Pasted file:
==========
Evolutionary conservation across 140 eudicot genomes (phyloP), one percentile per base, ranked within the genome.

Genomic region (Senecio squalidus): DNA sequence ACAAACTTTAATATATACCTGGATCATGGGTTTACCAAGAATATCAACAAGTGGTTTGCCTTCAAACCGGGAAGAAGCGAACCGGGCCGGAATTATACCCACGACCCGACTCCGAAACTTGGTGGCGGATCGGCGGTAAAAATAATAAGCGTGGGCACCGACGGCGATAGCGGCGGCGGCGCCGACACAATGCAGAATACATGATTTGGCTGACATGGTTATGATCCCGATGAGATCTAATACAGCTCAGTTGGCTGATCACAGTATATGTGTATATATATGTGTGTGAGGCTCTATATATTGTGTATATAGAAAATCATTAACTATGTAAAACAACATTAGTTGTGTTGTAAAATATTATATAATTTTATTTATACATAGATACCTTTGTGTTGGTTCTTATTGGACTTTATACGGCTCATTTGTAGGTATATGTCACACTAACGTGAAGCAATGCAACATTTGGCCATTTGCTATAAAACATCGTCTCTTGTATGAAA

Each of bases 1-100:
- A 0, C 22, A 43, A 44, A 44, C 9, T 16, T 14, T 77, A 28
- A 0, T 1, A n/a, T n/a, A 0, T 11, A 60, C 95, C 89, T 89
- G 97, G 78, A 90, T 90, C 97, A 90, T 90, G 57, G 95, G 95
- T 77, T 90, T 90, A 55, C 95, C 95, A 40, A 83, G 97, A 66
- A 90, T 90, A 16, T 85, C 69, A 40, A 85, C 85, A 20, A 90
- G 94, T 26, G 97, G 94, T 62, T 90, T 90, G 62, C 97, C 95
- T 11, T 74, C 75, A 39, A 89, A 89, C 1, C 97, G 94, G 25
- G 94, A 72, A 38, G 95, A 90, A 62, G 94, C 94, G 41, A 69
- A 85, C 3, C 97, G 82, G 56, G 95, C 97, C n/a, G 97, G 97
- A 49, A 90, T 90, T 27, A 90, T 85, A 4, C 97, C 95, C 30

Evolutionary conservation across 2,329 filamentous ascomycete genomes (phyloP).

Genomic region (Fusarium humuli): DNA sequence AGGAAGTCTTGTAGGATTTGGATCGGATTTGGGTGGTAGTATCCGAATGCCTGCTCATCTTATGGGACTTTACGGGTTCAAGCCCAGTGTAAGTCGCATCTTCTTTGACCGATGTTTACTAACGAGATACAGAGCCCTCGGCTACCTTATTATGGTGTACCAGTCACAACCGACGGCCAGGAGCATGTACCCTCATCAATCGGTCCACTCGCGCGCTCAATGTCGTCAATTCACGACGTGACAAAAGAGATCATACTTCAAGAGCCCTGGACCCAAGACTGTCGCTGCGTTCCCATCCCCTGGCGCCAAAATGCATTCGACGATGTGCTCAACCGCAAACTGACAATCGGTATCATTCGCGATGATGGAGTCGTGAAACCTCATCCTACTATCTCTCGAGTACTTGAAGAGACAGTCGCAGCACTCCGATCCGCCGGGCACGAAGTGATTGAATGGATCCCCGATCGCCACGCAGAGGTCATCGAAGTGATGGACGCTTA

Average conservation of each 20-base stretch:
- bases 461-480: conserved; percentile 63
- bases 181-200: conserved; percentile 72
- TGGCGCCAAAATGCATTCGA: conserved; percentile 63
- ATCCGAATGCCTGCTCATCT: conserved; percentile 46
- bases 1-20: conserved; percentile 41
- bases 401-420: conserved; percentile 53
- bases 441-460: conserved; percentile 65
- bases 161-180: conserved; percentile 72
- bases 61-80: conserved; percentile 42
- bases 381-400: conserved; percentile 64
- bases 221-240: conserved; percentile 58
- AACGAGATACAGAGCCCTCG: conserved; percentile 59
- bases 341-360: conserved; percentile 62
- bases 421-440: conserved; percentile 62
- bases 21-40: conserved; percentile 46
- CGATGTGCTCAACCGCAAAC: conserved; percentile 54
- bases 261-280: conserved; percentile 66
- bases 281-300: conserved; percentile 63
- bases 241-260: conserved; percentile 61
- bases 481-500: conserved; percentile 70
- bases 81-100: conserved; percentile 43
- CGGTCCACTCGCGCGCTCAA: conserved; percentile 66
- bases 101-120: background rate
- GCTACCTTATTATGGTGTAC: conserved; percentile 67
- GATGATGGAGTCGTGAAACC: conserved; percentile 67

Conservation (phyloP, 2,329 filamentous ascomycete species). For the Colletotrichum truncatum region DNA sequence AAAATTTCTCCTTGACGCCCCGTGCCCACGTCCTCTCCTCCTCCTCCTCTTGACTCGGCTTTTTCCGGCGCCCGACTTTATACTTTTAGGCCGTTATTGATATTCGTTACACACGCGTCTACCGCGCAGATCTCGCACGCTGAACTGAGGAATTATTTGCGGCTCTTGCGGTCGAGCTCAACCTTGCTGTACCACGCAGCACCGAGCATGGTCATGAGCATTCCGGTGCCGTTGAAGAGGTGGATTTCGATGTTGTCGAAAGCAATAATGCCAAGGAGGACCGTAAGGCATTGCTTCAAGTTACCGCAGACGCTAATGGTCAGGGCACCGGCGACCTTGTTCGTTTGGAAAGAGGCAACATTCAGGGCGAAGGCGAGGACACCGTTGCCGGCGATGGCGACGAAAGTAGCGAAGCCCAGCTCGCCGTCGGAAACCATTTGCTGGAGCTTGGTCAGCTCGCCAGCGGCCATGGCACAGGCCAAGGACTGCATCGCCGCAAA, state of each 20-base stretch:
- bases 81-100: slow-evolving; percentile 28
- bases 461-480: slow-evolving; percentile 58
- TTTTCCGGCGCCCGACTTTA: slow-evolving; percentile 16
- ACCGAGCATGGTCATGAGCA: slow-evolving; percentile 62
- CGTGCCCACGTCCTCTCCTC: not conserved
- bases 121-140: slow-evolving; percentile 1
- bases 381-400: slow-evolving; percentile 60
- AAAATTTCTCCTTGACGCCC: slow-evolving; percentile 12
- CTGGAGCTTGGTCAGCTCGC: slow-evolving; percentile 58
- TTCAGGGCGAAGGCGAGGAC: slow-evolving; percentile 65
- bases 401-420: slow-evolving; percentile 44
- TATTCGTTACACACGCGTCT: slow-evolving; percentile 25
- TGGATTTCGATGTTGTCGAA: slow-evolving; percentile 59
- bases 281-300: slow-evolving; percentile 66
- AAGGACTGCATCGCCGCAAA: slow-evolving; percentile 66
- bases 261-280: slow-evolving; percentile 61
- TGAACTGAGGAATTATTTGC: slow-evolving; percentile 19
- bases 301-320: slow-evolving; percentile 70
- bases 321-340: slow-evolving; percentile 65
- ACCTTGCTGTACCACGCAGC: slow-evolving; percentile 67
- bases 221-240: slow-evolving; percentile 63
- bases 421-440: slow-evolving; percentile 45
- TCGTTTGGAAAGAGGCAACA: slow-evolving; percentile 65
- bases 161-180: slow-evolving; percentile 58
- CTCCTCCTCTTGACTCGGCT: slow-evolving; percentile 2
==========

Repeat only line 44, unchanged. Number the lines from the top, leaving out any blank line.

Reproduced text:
- bases 461-480: slow-evolving; percentile 58